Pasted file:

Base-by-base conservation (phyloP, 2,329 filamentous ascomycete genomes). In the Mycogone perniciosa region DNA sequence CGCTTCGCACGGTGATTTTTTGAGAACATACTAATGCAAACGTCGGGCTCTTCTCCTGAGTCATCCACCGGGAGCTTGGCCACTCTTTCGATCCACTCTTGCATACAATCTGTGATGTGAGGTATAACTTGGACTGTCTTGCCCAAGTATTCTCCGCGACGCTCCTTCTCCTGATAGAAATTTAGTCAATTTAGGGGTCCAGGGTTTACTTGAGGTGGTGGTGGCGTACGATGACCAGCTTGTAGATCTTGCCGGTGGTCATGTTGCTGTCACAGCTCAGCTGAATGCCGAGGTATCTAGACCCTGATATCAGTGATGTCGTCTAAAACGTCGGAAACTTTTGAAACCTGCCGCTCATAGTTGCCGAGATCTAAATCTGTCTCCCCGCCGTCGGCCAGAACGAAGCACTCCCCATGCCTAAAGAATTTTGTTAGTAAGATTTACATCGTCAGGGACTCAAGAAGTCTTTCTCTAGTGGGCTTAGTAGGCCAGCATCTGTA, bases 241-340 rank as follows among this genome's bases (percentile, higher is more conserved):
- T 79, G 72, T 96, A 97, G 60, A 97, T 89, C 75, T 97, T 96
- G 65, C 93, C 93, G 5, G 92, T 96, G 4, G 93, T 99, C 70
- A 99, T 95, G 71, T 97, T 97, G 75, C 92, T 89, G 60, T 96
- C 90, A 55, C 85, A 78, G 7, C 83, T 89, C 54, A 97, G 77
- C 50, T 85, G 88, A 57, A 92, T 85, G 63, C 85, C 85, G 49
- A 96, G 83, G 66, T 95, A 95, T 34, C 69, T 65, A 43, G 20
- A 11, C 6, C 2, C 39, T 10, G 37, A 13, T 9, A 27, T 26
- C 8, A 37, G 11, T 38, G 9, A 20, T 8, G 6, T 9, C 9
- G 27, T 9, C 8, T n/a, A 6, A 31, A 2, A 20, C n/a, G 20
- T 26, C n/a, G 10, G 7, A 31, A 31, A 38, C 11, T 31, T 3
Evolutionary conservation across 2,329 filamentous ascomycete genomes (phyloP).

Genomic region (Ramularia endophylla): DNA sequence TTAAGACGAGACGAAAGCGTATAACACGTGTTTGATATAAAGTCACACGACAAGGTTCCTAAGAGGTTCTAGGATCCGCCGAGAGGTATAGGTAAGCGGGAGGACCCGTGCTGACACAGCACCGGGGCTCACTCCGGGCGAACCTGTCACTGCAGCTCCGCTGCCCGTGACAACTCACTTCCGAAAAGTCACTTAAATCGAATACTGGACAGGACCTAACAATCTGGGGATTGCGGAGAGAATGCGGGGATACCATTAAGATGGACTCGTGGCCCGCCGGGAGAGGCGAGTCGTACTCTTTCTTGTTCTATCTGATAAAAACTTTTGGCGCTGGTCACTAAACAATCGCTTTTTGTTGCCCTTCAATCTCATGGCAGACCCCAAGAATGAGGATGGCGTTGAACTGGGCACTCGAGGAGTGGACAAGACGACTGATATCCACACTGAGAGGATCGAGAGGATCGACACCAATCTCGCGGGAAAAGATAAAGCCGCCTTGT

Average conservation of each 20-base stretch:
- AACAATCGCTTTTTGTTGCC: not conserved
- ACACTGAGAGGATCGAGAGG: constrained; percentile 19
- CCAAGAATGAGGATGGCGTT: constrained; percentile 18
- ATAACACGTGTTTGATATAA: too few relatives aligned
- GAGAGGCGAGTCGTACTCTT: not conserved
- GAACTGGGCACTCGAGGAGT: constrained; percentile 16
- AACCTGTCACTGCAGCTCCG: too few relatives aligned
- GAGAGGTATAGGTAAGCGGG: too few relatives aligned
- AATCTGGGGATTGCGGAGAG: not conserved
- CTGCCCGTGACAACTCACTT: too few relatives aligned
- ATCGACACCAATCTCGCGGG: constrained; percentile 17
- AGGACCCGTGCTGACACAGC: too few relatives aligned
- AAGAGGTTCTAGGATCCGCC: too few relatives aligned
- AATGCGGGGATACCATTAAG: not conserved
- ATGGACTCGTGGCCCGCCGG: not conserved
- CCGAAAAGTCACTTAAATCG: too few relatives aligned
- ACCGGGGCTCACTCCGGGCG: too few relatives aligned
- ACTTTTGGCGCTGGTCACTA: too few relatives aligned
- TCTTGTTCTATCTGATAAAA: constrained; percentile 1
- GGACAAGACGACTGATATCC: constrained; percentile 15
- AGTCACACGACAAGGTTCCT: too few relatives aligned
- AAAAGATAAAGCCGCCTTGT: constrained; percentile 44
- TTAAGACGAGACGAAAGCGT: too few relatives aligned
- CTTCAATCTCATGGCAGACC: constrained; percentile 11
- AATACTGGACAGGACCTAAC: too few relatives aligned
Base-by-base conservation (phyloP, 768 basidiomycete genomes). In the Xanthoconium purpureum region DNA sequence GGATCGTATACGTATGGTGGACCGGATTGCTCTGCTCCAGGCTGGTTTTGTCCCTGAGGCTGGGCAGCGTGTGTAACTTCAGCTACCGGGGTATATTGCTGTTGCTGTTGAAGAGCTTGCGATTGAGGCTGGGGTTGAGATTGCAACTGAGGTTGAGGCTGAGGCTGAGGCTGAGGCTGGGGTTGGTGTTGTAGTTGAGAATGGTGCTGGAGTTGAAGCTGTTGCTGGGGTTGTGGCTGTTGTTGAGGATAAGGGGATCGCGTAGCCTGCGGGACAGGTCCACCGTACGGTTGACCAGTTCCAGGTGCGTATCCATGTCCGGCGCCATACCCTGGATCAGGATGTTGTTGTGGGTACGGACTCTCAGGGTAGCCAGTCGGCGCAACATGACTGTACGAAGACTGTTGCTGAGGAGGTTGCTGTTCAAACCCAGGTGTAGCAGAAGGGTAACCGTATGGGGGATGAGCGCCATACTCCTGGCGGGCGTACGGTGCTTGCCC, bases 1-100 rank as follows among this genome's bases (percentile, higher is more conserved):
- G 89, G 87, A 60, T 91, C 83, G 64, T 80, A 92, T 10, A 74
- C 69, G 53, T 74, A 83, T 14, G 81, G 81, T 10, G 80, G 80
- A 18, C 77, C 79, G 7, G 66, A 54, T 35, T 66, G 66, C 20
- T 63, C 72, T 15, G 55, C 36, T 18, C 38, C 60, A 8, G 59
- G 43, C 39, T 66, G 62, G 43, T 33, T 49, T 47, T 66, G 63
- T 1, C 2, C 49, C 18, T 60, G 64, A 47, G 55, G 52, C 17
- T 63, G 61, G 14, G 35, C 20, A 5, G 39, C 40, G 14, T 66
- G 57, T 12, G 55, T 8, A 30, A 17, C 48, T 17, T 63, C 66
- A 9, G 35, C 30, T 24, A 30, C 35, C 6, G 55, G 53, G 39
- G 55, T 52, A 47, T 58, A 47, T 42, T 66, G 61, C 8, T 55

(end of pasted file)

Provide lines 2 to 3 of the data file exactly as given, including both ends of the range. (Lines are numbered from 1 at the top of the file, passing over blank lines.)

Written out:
- T 79, G 72, T 96, A 97, G 60, A 97, T 89, C 75, T 97, T 96
- G 65, C 93, C 93, G 5, G 92, T 96, G 4, G 93, T 99, C 70